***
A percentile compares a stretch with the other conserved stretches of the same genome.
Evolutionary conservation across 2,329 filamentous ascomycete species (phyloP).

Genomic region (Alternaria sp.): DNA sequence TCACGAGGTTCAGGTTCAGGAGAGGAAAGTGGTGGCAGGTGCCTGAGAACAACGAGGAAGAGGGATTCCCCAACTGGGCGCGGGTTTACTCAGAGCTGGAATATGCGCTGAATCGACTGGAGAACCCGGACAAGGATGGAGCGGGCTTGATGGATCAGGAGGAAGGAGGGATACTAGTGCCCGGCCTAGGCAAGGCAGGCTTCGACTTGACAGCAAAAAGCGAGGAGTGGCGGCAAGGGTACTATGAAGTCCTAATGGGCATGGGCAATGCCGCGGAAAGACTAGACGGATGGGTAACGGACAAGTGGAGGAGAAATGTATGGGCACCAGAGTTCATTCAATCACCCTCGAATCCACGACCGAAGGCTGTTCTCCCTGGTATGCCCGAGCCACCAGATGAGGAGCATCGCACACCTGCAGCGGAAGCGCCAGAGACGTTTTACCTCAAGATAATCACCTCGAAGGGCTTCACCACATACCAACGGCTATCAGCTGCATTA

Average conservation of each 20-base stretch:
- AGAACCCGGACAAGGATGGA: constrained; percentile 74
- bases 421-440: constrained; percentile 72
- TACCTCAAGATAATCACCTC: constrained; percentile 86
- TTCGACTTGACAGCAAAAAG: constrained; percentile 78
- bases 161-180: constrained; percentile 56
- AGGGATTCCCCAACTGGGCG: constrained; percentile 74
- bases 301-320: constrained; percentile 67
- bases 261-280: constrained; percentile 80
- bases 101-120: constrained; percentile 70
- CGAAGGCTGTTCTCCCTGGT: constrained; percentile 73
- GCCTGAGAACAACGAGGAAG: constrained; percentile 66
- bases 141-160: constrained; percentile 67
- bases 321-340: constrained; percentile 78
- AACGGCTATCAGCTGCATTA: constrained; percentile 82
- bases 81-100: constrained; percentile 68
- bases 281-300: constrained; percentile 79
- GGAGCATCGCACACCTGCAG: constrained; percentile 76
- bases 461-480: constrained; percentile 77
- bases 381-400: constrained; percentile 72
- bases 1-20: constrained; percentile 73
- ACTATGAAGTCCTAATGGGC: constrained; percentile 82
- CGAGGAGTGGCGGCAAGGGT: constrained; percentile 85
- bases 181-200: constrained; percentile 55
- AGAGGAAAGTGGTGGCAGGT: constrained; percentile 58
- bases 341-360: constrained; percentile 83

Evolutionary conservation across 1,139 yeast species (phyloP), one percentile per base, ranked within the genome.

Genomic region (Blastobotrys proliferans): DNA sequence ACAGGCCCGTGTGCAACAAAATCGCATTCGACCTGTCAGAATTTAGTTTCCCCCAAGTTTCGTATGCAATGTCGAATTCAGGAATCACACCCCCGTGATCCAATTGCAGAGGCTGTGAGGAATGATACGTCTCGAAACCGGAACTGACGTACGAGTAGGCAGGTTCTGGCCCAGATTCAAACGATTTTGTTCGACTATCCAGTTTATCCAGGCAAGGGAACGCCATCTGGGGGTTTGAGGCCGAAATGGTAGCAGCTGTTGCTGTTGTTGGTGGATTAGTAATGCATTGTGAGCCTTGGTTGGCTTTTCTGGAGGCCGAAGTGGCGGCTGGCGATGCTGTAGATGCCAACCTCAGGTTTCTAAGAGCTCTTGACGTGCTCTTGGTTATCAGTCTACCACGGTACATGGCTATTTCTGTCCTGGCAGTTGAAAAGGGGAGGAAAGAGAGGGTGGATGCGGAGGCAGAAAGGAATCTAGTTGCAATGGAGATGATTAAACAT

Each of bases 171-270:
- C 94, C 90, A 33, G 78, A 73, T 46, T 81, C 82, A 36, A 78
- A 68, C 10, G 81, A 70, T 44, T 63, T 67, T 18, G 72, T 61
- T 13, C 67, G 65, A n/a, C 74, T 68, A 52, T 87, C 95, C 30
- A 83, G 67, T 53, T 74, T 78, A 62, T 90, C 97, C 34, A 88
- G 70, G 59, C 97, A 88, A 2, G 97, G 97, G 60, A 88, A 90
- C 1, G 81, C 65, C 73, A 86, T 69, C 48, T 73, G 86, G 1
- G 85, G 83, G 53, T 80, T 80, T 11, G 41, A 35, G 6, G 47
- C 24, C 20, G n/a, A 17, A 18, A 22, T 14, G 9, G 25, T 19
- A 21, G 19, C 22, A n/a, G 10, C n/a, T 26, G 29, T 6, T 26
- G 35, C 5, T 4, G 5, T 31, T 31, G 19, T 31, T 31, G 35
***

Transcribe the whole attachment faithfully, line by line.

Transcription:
A percentile compares a stretch with the other conserved stretches of the same genome.
Evolutionary conservation across 2,329 filamentous ascomycete species (phyloP).

Genomic region (Alternaria sp.): DNA sequence TCACGAGGTTCAGGTTCAGGAGAGGAAAGTGGTGGCAGGTGCCTGAGAACAACGAGGAAGAGGGATTCCCCAACTGGGCGCGGGTTTACTCAGAGCTGGAATATGCGCTGAATCGACTGGAGAACCCGGACAAGGATGGAGCGGGCTTGATGGATCAGGAGGAAGGAGGGATACTAGTGCCCGGCCTAGGCAAGGCAGGCTTCGACTTGACAGCAAAAAGCGAGGAGTGGCGGCAAGGGTACTATGAAGTCCTAATGGGCATGGGCAATGCCGCGGAAAGACTAGACGGATGGGTAACGGACAAGTGGAGGAGAAATGTATGGGCACCAGAGTTCATTCAATCACCCTCGAATCCACGACCGAAGGCTGTTCTCCCTGGTATGCCCGAGCCACCAGATGAGGAGCATCGCACACCTGCAGCGGAAGCGCCAGAGACGTTTTACCTCAAGATAATCACCTCGAAGGGCTTCACCACATACCAACGGCTATCAGCTGCATTA

Average conservation of each 20-base stretch:
- AGAACCCGGACAAGGATGGA: constrained; percentile 74
- bases 421-440: constrained; percentile 72
- TACCTCAAGATAATCACCTC: constrained; percentile 86
- TTCGACTTGACAGCAAAAAG: constrained; percentile 78
- bases 161-180: constrained; percentile 56
- AGGGATTCCCCAACTGGGCG: constrained; percentile 74
- bases 301-320: constrained; percentile 67
- bases 261-280: constrained; percentile 80
- bases 101-120: constrained; percentile 70
- CGAAGGCTGTTCTCCCTGGT: constrained; percentile 73
- GCCTGAGAACAACGAGGAAG: constrained; percentile 66
- bases 141-160: constrained; percentile 67
- bases 321-340: constrained; percentile 78
- AACGGCTATCAGCTGCATTA: constrained; percentile 82
- bases 81-100: constrained; percentile 68
- bases 281-300: constrained; percentile 79
- GGAGCATCGCACACCTGCAG: constrained; percentile 76
- bases 461-480: constrained; percentile 77
- bases 381-400: constrained; percentile 72
- bases 1-20: constrained; percentile 73
- ACTATGAAGTCCTAATGGGC: constrained; percentile 82
- CGAGGAGTGGCGGCAAGGGT: constrained; percentile 85
- bases 181-200: constrained; percentile 55
- AGAGGAAAGTGGTGGCAGGT: constrained; percentile 58
- bases 341-360: constrained; percentile 83

Evolutionary conservation across 1,139 yeast species (phyloP), one percentile per base, ranked within the genome.

Genomic region (Blastobotrys proliferans): DNA sequence ACAGGCCCGTGTGCAACAAAATCGCATTCGACCTGTCAGAATTTAGTTTCCCCCAAGTTTCGTATGCAATGTCGAATTCAGGAATCACACCCCCGTGATCCAATTGCAGAGGCTGTGAGGAATGATACGTCTCGAAACCGGAACTGACGTACGAGTAGGCAGGTTCTGGCCCAGATTCAAACGATTTTGTTCGACTATCCAGTTTATCCAGGCAAGGGAACGCCATCTGGGGGTTTGAGGCCGAAATGGTAGCAGCTGTTGCTGTTGTTGGTGGATTAGTAATGCATTGTGAGCCTTGGTTGGCTTTTCTGGAGGCCGAAGTGGCGGCTGGCGATGCTGTAGATGCCAACCTCAGGTTTCTAAGAGCTCTTGACGTGCTCTTGGTTATCAGTCTACCACGGTACATGGCTATTTCTGTCCTGGCAGTTGAAAAGGGGAGGAAAGAGAGGGTGGATGCGGAGGCAGAAAGGAATCTAGTTGCAATGGAGATGATTAAACAT

Each of bases 171-270:
- C 94, C 90, A 33, G 78, A 73, T 46, T 81, C 82, A 36, A 78
- A 68, C 10, G 81, A 70, T 44, T 63, T 67, T 18, G 72, T 61
- T 13, C 67, G 65, A n/a, C 74, T 68, A 52, T 87, C 95, C 30
- A 83, G 67, T 53, T 74, T 78, A 62, T 90, C 97, C 34, A 88
- G 70, G 59, C 97, A 88, A 2, G 97, G 97, G 60, A 88, A 90
- C 1, G 81, C 65, C 73, A 86, T 69, C 48, T 73, G 86, G 1
- G 85, G 83, G 53, T 80, T 80, T 11, G 41, A 35, G 6, G 47
- C 24, C 20, G n/a, A 17, A 18, A 22, T 14, G 9, G 25, T 19
- A 21, G 19, C 22, A n/a, G 10, C n/a, T 26, G 29, T 6, T 26
- G 35, C 5, T 4, G 5, T 31, T 31, G 19, T 31, T 31, G 35